Tuesday, March 8, 2011

Sports/Decade Countdown: #5

We continue now with our #5 city/decade on our list of the top 10 cities and decades of the past 110 years. For an overview/explanation of the rankings, and the system used to get them, click here.

The list so far:
#10: Boston, 1970s
#9: Boston, 1980s
#8: Detroit, 1940s
#7: Detroit, 1950s
#6: Boston, 2000s

If these first five seem a little repetitive--well, I can't help how the data comes out. I can only be the sad bearer of bad news, at least for those of you who live in cities other than Boston and Detroit. It's one of the interesting perils in doing research, being unable to control the data to make it look some way that would look "pretty." Can you imagine if SportsCenter had a top-10 that consisted of plays made by ONE team? It would never happen! But, what if those 10 plays were actually the 10 best of the day (weekend, year, whatever)? Well, then, it's my duty as an objective journalist to start the research, and let the numbers tell me the rest. Fear not, though, more cities make appearances. Starting here at number 5, to be precise--one of the most interesting cities on the list, because of the timing of the whole thing. Confused? Interesting thing about life in the 1920s, at least in regard to sports: there was no such thing as an official Most Valuable Player award. Sure, Hugh Chalmers gave away cars for a few years, but it wasn't until 1931 that the Baseball Writers Association of America (BBWAA) gave their first official awards to Lefty Grove and Frankie Frish. But that still wasn't a problem for...

5) New York, 1920s (Score: 255.78)—0 MVPs/6 Titles/13 Finals/15 Playoffs/56.6 W%
Babe Ruth, admiring one of his 714 home runs
No, no MVP awards for this decade, but they have a pass—none of the leagues gave out MVP awards until baseball in the 1930s. The 13 title appearances split between 5 teams is impressive, especially considering both the football Giants and hockey's Rangers were in their first years of play, with the Rangers managing to pull off a championship in their first decade of existence. The name of the game in this town was baseball, however, with Babe Ruth’s (left) Yankees bringing home 3 titles and Bancroft’s Giants bringing home another two. The .566 winning % was tied for fourth on our list of finalists, which bumped the decade up two spots for the final margin. One has to wonder how high this decade could have gone if the awards had been given out, and this certainly a flaw in the formula. I couldn't start awarding MVP awards to players like Babe Ruth solely because I thought they "deserved" them, nor could I take those major awards out of the formula entirely, since star power is an important factor in determining which city would have had the best experience. Call it rationalization or not, but I figured that not having the MVP awards was a detriment to the decade. Think about what those awards do to sports journalists and fans alike--from as early as a few weeks into any season, MVP candidates are already being discussed, debated, and dismissed. Players rise and fall into the discussion on a near-daily basis, and having "former MVP..." in front of your name is an instant moneymaker, especially when it comes to contract negotiations. So, in that line of thinking, not having MVP awards in that time period, to those of us who know what they are, take away from the overall experience. Part of being a sports fan, and loving the spirit of competition, involves the spirit of debate and discussion--and without awards, there's far less for us to debate.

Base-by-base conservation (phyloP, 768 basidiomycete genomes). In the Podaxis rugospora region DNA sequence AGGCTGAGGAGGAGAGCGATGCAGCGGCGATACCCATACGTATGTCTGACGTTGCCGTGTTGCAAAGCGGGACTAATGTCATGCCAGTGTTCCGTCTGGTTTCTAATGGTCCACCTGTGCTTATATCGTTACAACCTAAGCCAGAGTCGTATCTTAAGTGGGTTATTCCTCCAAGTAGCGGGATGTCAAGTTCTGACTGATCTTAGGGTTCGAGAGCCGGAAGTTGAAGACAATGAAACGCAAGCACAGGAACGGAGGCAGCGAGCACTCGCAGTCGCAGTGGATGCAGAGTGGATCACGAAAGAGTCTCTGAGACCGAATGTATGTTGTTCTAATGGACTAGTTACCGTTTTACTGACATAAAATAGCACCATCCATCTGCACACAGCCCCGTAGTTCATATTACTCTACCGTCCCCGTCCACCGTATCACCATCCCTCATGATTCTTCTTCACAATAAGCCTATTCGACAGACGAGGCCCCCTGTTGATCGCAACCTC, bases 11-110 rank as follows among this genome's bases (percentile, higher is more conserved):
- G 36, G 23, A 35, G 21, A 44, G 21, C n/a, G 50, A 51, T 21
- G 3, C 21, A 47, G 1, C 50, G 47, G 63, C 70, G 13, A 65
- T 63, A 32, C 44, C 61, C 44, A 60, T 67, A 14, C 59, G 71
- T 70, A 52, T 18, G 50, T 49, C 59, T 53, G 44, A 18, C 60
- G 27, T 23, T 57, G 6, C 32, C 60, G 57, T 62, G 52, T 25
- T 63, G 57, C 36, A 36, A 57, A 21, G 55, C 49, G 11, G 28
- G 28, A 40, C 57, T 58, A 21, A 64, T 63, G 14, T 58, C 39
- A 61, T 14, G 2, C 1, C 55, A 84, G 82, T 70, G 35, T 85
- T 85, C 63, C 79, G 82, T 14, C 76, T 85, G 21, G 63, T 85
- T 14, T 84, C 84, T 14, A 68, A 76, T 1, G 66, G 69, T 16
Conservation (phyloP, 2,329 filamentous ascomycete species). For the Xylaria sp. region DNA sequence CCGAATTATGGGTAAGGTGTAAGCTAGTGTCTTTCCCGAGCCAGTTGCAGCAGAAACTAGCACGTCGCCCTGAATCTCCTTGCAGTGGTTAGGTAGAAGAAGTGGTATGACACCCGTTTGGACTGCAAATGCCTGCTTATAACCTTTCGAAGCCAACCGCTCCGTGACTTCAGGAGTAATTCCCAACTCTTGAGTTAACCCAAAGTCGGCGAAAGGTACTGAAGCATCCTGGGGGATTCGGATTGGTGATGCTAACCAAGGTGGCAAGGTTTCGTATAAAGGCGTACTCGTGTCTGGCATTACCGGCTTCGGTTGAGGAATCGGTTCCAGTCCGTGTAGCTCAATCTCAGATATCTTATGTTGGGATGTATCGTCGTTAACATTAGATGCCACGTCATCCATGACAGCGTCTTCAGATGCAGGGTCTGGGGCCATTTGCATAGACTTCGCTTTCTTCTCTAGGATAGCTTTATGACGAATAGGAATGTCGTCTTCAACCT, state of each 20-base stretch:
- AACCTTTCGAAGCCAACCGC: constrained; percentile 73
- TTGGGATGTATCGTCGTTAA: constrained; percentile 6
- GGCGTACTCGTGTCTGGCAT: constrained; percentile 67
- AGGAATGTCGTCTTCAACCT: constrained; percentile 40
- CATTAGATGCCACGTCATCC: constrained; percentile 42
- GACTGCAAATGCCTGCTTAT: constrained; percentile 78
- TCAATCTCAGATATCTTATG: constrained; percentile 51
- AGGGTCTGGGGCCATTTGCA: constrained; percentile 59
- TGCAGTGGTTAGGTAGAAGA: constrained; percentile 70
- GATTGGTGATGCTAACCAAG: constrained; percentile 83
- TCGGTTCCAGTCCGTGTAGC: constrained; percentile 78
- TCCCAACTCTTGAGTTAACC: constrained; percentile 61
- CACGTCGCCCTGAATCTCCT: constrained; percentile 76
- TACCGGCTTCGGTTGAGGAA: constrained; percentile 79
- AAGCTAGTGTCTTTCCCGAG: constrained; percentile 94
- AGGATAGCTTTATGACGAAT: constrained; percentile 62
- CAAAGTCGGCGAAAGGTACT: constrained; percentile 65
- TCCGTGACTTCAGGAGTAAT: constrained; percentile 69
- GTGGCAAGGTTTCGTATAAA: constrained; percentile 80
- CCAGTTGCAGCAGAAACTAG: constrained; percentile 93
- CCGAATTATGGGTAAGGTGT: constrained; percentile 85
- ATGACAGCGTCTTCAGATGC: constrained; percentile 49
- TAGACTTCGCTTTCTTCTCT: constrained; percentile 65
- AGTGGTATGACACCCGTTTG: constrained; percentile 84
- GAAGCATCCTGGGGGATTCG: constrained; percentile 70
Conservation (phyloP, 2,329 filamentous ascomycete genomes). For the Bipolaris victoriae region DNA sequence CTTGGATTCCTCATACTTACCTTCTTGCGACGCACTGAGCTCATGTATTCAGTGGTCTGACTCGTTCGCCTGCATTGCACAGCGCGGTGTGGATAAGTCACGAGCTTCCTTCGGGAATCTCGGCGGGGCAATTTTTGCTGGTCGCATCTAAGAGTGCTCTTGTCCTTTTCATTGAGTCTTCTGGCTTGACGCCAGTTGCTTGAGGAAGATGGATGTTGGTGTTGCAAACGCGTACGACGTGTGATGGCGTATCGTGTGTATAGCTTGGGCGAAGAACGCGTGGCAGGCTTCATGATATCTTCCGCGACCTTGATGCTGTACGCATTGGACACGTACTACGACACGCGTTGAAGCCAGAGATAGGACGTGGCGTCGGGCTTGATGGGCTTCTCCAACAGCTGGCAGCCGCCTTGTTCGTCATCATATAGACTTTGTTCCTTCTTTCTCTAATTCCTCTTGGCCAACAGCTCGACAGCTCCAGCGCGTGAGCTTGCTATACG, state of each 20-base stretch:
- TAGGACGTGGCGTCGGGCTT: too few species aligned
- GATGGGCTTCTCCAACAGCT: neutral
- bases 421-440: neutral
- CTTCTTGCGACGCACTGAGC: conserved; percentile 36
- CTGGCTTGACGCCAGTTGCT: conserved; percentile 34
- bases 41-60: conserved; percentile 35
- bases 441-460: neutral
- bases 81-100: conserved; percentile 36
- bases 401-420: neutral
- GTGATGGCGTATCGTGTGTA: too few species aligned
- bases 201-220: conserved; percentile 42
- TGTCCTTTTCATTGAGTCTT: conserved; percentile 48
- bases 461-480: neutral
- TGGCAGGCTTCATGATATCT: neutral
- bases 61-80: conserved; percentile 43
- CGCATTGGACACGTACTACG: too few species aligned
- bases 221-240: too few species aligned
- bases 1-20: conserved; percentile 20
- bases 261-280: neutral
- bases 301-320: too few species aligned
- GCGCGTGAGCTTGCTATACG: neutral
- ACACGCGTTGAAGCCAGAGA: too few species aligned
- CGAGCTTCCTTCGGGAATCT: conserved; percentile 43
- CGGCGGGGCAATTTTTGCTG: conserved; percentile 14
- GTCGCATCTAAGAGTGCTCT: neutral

The Countdown Continues Here: #4

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